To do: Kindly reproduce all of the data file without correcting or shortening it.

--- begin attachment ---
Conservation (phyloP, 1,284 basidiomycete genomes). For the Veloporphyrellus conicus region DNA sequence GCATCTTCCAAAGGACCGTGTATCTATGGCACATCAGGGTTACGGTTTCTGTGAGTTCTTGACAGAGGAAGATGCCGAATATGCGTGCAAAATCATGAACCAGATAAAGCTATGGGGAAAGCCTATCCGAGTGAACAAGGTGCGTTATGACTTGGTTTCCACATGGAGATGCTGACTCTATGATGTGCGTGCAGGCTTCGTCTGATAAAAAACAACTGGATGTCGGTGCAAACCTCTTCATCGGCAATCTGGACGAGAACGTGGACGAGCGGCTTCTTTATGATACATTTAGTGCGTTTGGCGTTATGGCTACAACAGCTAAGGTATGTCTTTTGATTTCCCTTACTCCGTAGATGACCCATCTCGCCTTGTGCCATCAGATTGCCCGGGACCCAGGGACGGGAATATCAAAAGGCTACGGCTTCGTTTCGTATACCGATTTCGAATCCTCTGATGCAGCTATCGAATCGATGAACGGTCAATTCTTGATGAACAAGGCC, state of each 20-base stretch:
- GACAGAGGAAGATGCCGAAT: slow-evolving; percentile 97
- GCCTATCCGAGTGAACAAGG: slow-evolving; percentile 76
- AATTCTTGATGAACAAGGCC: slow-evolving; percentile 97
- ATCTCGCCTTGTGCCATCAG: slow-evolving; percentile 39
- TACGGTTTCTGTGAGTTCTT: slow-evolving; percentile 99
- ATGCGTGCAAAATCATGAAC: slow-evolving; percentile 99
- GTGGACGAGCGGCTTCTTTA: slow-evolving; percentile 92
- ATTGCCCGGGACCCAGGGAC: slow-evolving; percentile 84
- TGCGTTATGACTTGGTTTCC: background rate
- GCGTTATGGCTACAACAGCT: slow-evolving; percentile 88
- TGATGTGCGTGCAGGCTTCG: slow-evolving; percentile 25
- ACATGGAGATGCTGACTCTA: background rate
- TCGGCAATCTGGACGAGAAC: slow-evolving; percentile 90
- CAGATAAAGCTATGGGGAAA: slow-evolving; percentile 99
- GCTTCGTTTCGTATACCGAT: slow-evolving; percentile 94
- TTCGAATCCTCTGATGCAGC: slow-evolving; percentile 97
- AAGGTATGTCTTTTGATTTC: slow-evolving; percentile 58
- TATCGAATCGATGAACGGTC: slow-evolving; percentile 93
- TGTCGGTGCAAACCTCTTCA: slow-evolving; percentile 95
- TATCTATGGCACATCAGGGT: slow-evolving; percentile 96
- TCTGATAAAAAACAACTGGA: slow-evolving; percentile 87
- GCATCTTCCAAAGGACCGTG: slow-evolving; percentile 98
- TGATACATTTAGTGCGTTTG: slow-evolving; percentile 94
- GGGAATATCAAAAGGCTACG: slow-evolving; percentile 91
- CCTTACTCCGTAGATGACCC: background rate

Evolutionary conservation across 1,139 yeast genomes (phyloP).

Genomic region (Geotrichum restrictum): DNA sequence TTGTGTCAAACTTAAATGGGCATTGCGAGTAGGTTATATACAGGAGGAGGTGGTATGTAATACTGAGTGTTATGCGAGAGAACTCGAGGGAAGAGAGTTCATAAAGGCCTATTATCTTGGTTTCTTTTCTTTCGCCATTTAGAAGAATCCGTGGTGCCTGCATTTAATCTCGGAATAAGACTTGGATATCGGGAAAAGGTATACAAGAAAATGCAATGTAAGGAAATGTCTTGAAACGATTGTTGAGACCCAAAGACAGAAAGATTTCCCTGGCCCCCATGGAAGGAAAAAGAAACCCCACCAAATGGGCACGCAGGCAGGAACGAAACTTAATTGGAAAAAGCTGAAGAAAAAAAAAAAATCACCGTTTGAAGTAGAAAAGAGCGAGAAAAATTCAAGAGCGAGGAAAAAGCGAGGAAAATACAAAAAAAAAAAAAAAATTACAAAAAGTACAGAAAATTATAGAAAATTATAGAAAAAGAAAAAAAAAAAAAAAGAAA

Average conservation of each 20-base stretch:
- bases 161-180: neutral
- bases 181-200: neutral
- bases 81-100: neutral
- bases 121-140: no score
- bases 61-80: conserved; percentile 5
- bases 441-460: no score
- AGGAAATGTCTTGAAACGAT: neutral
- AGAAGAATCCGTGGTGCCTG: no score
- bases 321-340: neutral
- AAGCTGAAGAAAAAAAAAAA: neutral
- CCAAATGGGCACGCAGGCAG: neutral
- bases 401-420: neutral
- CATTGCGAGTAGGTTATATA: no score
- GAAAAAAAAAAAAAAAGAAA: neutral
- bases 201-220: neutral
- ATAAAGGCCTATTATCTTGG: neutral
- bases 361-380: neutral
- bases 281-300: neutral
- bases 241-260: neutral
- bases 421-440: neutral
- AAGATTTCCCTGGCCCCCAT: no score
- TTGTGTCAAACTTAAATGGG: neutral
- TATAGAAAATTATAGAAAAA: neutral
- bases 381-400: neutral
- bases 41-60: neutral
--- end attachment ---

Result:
Conservation (phyloP, 1,284 basidiomycete genomes). For the Veloporphyrellus conicus region DNA sequence GCATCTTCCAAAGGACCGTGTATCTATGGCACATCAGGGTTACGGTTTCTGTGAGTTCTTGACAGAGGAAGATGCCGAATATGCGTGCAAAATCATGAACCAGATAAAGCTATGGGGAAAGCCTATCCGAGTGAACAAGGTGCGTTATGACTTGGTTTCCACATGGAGATGCTGACTCTATGATGTGCGTGCAGGCTTCGTCTGATAAAAAACAACTGGATGTCGGTGCAAACCTCTTCATCGGCAATCTGGACGAGAACGTGGACGAGCGGCTTCTTTATGATACATTTAGTGCGTTTGGCGTTATGGCTACAACAGCTAAGGTATGTCTTTTGATTTCCCTTACTCCGTAGATGACCCATCTCGCCTTGTGCCATCAGATTGCCCGGGACCCAGGGACGGGAATATCAAAAGGCTACGGCTTCGTTTCGTATACCGATTTCGAATCCTCTGATGCAGCTATCGAATCGATGAACGGTCAATTCTTGATGAACAAGGCC, state of each 20-base stretch:
- GACAGAGGAAGATGCCGAAT: slow-evolving; percentile 97
- GCCTATCCGAGTGAACAAGG: slow-evolving; percentile 76
- AATTCTTGATGAACAAGGCC: slow-evolving; percentile 97
- ATCTCGCCTTGTGCCATCAG: slow-evolving; percentile 39
- TACGGTTTCTGTGAGTTCTT: slow-evolving; percentile 99
- ATGCGTGCAAAATCATGAAC: slow-evolving; percentile 99
- GTGGACGAGCGGCTTCTTTA: slow-evolving; percentile 92
- ATTGCCCGGGACCCAGGGAC: slow-evolving; percentile 84
- TGCGTTATGACTTGGTTTCC: background rate
- GCGTTATGGCTACAACAGCT: slow-evolving; percentile 88
- TGATGTGCGTGCAGGCTTCG: slow-evolving; percentile 25
- ACATGGAGATGCTGACTCTA: background rate
- TCGGCAATCTGGACGAGAAC: slow-evolving; percentile 90
- CAGATAAAGCTATGGGGAAA: slow-evolving; percentile 99
- GCTTCGTTTCGTATACCGAT: slow-evolving; percentile 94
- TTCGAATCCTCTGATGCAGC: slow-evolving; percentile 97
- AAGGTATGTCTTTTGATTTC: slow-evolving; percentile 58
- TATCGAATCGATGAACGGTC: slow-evolving; percentile 93
- TGTCGGTGCAAACCTCTTCA: slow-evolving; percentile 95
- TATCTATGGCACATCAGGGT: slow-evolving; percentile 96
- TCTGATAAAAAACAACTGGA: slow-evolving; percentile 87
- GCATCTTCCAAAGGACCGTG: slow-evolving; percentile 98
- TGATACATTTAGTGCGTTTG: slow-evolving; percentile 94
- GGGAATATCAAAAGGCTACG: slow-evolving; percentile 91
- CCTTACTCCGTAGATGACCC: background rate

Evolutionary conservation across 1,139 yeast genomes (phyloP).

Genomic region (Geotrichum restrictum): DNA sequence TTGTGTCAAACTTAAATGGGCATTGCGAGTAGGTTATATACAGGAGGAGGTGGTATGTAATACTGAGTGTTATGCGAGAGAACTCGAGGGAAGAGAGTTCATAAAGGCCTATTATCTTGGTTTCTTTTCTTTCGCCATTTAGAAGAATCCGTGGTGCCTGCATTTAATCTCGGAATAAGACTTGGATATCGGGAAAAGGTATACAAGAAAATGCAATGTAAGGAAATGTCTTGAAACGATTGTTGAGACCCAAAGACAGAAAGATTTCCCTGGCCCCCATGGAAGGAAAAAGAAACCCCACCAAATGGGCACGCAGGCAGGAACGAAACTTAATTGGAAAAAGCTGAAGAAAAAAAAAAAATCACCGTTTGAAGTAGAAAAGAGCGAGAAAAATTCAAGAGCGAGGAAAAAGCGAGGAAAATACAAAAAAAAAAAAAAAATTACAAAAAGTACAGAAAATTATAGAAAATTATAGAAAAAGAAAAAAAAAAAAAAAGAAA

Average conservation of each 20-base stretch:
- bases 161-180: neutral
- bases 181-200: neutral
- bases 81-100: neutral
- bases 121-140: no score
- bases 61-80: conserved; percentile 5
- bases 441-460: no score
- AGGAAATGTCTTGAAACGAT: neutral
- AGAAGAATCCGTGGTGCCTG: no score
- bases 321-340: neutral
- AAGCTGAAGAAAAAAAAAAA: neutral
- CCAAATGGGCACGCAGGCAG: neutral
- bases 401-420: neutral
- CATTGCGAGTAGGTTATATA: no score
- GAAAAAAAAAAAAAAAGAAA: neutral
- bases 201-220: neutral
- ATAAAGGCCTATTATCTTGG: neutral
- bases 361-380: neutral
- bases 281-300: neutral
- bases 241-260: neutral
- bases 421-440: neutral
- AAGATTTCCCTGGCCCCCAT: no score
- TTGTGTCAAACTTAAATGGG: neutral
- TATAGAAAATTATAGAAAAA: neutral
- bases 381-400: neutral
- bases 41-60: neutral